Henry VIII’s fully restored warship opens to the public


Today (19 July)—471 years to the day when the Mary Rose sank with 500 crew on board—the barriers erected during the vessel’s conservation to separate the ship from the public will come down.That people can actually visit the Mary Rose—Henry VIII’s prized warship sunk by the French, just 2km from Portsmouth Harbour, during the Battle of the Solent in 1545—along with its amazingly well-preserved contents is quite extraordinary.

The mere suggestion today of asking divers to tunnel under the wreck so it could be raised, as was done in 1982, would rightfully send health and safety advisers into a tizzy—not to mention the technical difficulties that come with building a museum around the wreck (which is around 35m long), on a Grade I-listed dock, while the vessel is being painstakingly conserved. Add in launching a campaign during a recession to pay for the construction of a museum to replace the 30-year-old “temporary” one and you have a recipe for disaster… Read more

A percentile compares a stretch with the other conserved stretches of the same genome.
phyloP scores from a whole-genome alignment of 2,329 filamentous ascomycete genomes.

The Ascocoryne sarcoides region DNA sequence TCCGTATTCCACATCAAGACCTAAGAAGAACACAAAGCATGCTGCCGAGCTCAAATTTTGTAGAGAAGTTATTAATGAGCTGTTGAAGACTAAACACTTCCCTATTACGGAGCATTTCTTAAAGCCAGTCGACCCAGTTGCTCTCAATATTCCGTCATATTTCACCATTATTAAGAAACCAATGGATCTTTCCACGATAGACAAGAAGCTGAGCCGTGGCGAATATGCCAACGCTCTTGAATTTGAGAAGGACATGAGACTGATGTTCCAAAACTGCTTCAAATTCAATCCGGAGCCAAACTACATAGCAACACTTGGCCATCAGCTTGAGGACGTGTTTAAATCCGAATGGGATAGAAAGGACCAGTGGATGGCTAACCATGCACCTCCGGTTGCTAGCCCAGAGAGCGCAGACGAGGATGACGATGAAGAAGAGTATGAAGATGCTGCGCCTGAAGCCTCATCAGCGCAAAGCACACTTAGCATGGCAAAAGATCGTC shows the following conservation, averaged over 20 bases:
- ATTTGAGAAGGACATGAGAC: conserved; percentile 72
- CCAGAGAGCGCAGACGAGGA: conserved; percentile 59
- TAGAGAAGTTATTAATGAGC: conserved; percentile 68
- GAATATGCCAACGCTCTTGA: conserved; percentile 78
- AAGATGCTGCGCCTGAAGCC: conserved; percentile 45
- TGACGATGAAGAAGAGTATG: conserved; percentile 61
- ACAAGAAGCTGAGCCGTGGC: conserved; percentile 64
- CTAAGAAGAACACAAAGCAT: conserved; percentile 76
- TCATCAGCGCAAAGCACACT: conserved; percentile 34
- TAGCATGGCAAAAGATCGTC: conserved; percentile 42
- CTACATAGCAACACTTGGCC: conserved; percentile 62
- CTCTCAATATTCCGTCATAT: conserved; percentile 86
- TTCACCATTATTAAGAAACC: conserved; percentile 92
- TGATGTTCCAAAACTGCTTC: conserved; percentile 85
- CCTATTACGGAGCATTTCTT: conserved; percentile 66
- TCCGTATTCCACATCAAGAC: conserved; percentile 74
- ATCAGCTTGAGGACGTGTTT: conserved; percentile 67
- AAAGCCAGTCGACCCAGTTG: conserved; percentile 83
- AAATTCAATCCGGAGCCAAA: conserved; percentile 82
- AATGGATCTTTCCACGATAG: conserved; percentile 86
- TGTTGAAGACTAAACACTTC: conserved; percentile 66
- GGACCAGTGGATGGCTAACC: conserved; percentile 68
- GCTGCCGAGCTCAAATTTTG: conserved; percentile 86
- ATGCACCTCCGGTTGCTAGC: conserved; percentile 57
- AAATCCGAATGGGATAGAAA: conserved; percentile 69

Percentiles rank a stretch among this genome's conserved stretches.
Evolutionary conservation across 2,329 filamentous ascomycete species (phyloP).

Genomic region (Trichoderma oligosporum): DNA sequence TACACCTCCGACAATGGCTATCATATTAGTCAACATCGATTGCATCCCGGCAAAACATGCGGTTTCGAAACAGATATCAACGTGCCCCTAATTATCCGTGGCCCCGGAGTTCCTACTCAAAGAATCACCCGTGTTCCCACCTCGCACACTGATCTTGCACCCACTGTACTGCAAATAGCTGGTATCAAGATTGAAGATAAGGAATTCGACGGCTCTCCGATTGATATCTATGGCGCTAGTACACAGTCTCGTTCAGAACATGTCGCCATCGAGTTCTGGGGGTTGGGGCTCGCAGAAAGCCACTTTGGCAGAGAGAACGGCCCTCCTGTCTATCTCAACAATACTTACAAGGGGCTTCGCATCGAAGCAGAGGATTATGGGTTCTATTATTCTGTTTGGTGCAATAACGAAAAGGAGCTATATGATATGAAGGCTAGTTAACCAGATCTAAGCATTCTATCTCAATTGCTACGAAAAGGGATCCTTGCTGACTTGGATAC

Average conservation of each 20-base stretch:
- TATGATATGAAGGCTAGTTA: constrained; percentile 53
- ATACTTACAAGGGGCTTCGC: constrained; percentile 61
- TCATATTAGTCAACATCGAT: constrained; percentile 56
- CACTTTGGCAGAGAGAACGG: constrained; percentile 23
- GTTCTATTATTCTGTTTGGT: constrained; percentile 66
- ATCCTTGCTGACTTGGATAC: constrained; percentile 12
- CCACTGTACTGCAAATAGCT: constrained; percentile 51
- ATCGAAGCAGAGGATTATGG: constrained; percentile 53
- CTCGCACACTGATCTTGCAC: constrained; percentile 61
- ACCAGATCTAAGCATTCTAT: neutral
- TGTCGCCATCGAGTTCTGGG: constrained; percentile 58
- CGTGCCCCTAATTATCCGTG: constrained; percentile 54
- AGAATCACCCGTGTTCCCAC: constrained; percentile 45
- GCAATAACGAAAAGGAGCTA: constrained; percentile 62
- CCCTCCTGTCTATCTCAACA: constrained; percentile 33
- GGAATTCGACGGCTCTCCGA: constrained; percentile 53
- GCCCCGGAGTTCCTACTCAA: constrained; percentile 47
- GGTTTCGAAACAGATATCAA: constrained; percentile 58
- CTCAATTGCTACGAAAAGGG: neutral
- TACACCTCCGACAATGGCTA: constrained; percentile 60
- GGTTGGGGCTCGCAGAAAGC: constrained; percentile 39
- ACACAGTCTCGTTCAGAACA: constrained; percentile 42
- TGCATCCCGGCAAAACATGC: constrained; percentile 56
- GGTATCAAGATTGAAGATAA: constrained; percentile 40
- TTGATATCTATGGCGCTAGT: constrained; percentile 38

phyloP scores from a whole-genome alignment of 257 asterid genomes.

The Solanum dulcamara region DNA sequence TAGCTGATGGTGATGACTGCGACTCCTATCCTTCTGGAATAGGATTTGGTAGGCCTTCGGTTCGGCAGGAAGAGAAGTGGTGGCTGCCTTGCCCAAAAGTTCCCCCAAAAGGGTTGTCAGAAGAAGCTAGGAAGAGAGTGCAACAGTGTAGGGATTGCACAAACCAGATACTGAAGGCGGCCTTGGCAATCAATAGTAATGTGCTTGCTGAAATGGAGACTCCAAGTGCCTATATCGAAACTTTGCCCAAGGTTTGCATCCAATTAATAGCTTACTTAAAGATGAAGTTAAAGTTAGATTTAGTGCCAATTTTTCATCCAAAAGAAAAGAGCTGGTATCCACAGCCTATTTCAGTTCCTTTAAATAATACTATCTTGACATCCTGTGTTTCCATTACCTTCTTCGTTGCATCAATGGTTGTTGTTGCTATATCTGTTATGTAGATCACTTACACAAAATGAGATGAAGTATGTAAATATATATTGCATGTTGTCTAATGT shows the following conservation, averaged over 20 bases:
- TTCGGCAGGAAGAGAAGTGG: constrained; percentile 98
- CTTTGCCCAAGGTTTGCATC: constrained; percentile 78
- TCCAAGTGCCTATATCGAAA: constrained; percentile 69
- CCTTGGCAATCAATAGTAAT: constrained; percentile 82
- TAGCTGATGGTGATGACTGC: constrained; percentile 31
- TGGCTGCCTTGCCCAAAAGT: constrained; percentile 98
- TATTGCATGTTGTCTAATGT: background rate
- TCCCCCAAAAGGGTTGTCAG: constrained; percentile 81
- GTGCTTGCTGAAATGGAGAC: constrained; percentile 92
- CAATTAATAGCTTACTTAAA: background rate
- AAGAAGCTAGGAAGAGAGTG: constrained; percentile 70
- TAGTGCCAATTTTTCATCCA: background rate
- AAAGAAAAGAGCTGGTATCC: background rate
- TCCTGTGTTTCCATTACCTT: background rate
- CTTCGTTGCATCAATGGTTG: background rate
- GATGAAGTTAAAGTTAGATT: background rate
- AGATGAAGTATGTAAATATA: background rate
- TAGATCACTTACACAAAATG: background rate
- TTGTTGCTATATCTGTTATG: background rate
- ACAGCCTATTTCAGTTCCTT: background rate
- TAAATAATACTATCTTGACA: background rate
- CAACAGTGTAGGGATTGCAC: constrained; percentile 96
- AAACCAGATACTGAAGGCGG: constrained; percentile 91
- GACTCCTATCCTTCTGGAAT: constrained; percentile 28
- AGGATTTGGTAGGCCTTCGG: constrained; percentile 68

Image: Prince Charles, the president of the Mary Rose Trust, inspects conservation work on Henry VIII’s favourite ship in 2014. He watched the raising of the vessel in 1982P. Photo: Dan Kitwood – WPA Pool /Getty Images